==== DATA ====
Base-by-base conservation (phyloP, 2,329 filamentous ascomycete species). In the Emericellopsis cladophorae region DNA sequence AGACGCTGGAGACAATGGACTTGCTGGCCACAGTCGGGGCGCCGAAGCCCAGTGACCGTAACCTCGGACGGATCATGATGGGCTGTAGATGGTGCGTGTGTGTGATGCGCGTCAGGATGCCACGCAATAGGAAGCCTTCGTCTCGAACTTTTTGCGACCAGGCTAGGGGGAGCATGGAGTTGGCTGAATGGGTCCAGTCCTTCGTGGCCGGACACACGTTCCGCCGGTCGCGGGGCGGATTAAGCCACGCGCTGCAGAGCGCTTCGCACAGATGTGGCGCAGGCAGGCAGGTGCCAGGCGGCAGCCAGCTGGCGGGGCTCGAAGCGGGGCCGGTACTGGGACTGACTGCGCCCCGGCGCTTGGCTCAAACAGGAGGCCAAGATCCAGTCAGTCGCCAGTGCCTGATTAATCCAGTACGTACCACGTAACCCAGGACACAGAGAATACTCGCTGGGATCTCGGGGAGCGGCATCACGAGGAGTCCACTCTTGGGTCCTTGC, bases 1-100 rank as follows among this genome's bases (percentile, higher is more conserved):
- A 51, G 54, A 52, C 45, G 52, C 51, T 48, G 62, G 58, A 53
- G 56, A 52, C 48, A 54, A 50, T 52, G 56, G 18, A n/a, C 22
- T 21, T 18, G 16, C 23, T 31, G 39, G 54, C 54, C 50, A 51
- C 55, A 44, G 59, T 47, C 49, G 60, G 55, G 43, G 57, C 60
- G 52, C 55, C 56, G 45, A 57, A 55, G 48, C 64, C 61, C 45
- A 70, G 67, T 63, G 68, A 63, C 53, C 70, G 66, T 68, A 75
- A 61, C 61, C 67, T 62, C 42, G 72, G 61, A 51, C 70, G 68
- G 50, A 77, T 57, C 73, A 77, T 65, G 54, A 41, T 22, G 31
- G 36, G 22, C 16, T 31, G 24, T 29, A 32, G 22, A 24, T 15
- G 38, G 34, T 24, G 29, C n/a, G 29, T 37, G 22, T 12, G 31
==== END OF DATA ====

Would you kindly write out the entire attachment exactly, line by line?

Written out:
Base-by-base conservation (phyloP, 2,329 filamentous ascomycete species). In the Emericellopsis cladophorae region DNA sequence AGACGCTGGAGACAATGGACTTGCTGGCCACAGTCGGGGCGCCGAAGCCCAGTGACCGTAACCTCGGACGGATCATGATGGGCTGTAGATGGTGCGTGTGTGTGATGCGCGTCAGGATGCCACGCAATAGGAAGCCTTCGTCTCGAACTTTTTGCGACCAGGCTAGGGGGAGCATGGAGTTGGCTGAATGGGTCCAGTCCTTCGTGGCCGGACACACGTTCCGCCGGTCGCGGGGCGGATTAAGCCACGCGCTGCAGAGCGCTTCGCACAGATGTGGCGCAGGCAGGCAGGTGCCAGGCGGCAGCCAGCTGGCGGGGCTCGAAGCGGGGCCGGTACTGGGACTGACTGCGCCCCGGCGCTTGGCTCAAACAGGAGGCCAAGATCCAGTCAGTCGCCAGTGCCTGATTAATCCAGTACGTACCACGTAACCCAGGACACAGAGAATACTCGCTGGGATCTCGGGGAGCGGCATCACGAGGAGTCCACTCTTGGGTCCTTGC, bases 1-100 rank as follows among this genome's bases (percentile, higher is more conserved):
- A 51, G 54, A 52, C 45, G 52, C 51, T 48, G 62, G 58, A 53
- G 56, A 52, C 48, A 54, A 50, T 52, G 56, G 18, A n/a, C 22
- T 21, T 18, G 16, C 23, T 31, G 39, G 54, C 54, C 50, A 51
- C 55, A 44, G 59, T 47, C 49, G 60, G 55, G 43, G 57, C 60
- G 52, C 55, C 56, G 45, A 57, A 55, G 48, C 64, C 61, C 45
- A 70, G 67, T 63, G 68, A 63, C 53, C 70, G 66, T 68, A 75
- A 61, C 61, C 67, T 62, C 42, G 72, G 61, A 51, C 70, G 68
- G 50, A 77, T 57, C 73, A 77, T 65, G 54, A 41, T 22, G 31
- G 36, G 22, C 16, T 31, G 24, T 29, A 32, G 22, A 24, T 15
- G 38, G 34, T 24, G 29, C n/a, G 29, T 37, G 22, T 12, G 31